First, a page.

To classify your goods please check the UK trade tariff website here.

This will also determine any prohibitions, restrictions, licence requirements as well as the VAT and duties applicable.

We are unable to advise you on your commodity code but the Government does have an email contact who can provide further assistance:

Email the Tariff Classification Service: classification.enquiries@hmrc.gov.uk for non-legally binding advice on classifying your goods.

How has Brexit affected the trade agreements previously in place ?

Since January 2021 previous EU agreements are no longer valid. Only UK trade agreements apply. https://www.gov.uk/guidance/uk-trade-agreements-with-non-eu-countries

Guidance on how to claim preferential rates of duty on goods covered in the UK Deal with EU can be found here https://www.gov.uk/guidance/claiming-preferential-rates-of-duty-between-the-uk-and-eu#rules-of-origin

Exporters should however be aware they can only claim preference where the goods qualify using the rules of origin.

How do I now recruit someone from outside the UK?

Freedom of movement between the UK and EU has ended and the UK has introduced a new immigration system.

Anyone you want to recruit from outside the UK, excluding Irish citizens, needs to meet certain requirements and apply for permission first. The requirements are different for each visa.

You need to have a sponsor licence to hire most workers from outside the UK.

The new system does not apply to EEA or Swiss citizens you already employ in the UK. EEA and Swiss citizens who were living in the UK by 31 December 2020, and their family members, had to apply to the EU Settlement Scheme before 30 June 2021.

 Skilled workers

Anyone you recruit from outside the UK for the Skilled Worker route needs to demonstrate that:

– they have a job offer from a Home Office licensed sponsor

– they speak English at the required level

– the job offer is at the required skill level of RQF3 or above (equivalent to A level)

– they’ll be paid at least £25,600 or the ‘going rate’ for the job offer, whichever is higher

If the job will pay less than this – but no less than £20,480 – the applicant may still be able to apply by ‘trading’ points on specific characteristics against their salary. For example, if they have a job offer in a shortage occupation or have a PhD relevant to the job.

There are different salary rules for workers in some health or education jobs, and for “new entrants” at the start of their careers.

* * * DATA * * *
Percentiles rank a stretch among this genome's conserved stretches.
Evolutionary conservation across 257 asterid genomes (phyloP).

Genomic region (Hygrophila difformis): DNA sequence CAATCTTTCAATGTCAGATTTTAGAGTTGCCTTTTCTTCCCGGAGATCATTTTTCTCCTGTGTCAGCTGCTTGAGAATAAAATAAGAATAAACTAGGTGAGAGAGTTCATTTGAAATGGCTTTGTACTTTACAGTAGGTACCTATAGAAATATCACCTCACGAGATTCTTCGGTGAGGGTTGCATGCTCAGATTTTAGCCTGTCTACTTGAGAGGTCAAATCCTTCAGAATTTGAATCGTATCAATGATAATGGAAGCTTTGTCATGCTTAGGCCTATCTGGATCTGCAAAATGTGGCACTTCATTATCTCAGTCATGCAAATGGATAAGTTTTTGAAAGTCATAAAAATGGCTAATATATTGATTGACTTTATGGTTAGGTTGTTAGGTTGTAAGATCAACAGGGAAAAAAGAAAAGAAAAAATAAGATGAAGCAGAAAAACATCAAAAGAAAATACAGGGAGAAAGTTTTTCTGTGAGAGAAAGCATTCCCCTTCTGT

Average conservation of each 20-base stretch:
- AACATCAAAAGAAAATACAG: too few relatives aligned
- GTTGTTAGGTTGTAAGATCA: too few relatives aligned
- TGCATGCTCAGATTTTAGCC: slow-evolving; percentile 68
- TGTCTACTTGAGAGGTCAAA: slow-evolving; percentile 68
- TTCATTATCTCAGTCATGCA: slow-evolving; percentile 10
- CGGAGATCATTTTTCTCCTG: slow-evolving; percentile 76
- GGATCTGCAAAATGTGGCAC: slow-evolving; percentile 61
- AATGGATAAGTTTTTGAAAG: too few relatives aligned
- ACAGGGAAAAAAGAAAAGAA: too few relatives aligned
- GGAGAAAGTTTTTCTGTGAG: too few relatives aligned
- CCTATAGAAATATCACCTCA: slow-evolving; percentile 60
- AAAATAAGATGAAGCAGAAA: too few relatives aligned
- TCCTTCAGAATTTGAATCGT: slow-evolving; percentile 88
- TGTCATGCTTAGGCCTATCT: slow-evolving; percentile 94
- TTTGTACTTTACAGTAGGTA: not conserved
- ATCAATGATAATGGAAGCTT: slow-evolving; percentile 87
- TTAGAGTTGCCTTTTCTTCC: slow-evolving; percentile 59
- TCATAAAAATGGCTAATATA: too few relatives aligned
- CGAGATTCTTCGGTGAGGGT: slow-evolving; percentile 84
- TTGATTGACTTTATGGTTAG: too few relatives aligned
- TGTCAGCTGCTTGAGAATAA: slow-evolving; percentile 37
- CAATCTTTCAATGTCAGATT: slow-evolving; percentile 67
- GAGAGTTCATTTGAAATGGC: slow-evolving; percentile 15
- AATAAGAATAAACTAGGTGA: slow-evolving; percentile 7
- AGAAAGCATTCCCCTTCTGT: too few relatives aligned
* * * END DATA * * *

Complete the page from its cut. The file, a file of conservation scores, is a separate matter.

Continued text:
Further information on which occupations are at the required skill level and the salaries for these occupations can be found in the Immigration Rules Appendix Skilled Occupations.

There is no general route for employers to recruit from outside the UK for jobs offering a salary below £20,480 or jobs at a skill level below RQF3.

If you’re not already a licensed sponsor and you think you’ll want to sponsor migrants through the Skilled Worker route, you should apply now.

Right to Work Checks

The UK Home Office has produced guidance and a checklist to help employers with the new ‘right to work check’ process which began on 1 July 2021.

Employers are no longer able to accept EU passports or ID cards as valid proof of right to work for new staff, with the exception of Irish citizens. Instead, you should conduct an online check for job applicants that hold digital proof of their immigration status in the UK, known as an eVisa.

A manual check can be completed for UK and Irish nationals who can use their passport, or other identity document, as proof of their right to work. You will also need to complete a manual check for individuals in the UK who cannot prove their immigration status online.

It is important to note you do not need to retrospectively check the status of any EU, EEA, or Swiss citizens you employed before 1 July 2021.

What do I do if I need to travel abroad for work?

If you’re travelling to an EU country, Switzerland, Norway, Iceland or Liechtenstein for less than 90 days in a 180-day period, you may be able to do some things without getting a visa or work permit, for example going to a business meeting.

You may need a visa, work permit or other documentation if you’re planning to stay for longer than 90 days in a 180-day period, or if you’ll be doing any of the following:

– transferring from the UK branch of a company to a branch in a different country (‘intra-corporate transfer’), even for a short period of time

– carrying out contracts to provide a service to a client in another country in which your employer has no presence

– providing services in another country as a self-employed person

Check the entry requirements and rules of the country you’re visiting to find out if you need a visa or work permit.

As well as the actions all travellers need to take, there are extra actions if you’re travelling for business.

Business travel includes activities such as:

– travelling for meetings and conferences
– providing services (even with a charity)
– touring for art or music
– taking goods to sell

How does Brexit impact data protection and copyright regulations?

The Data Protection Act 2018 (DPA 2018) continues to apply.

The provisions of the EU GDPR were incorporated directly into UK law at the end of the transition period. The UK GDPR sits alongside the DPA 2018 with some technical amendments so that it works in a UK-only context.

To find out more about GDPR after Brexit, visit the Information Commissioner’s Office (ICO) here.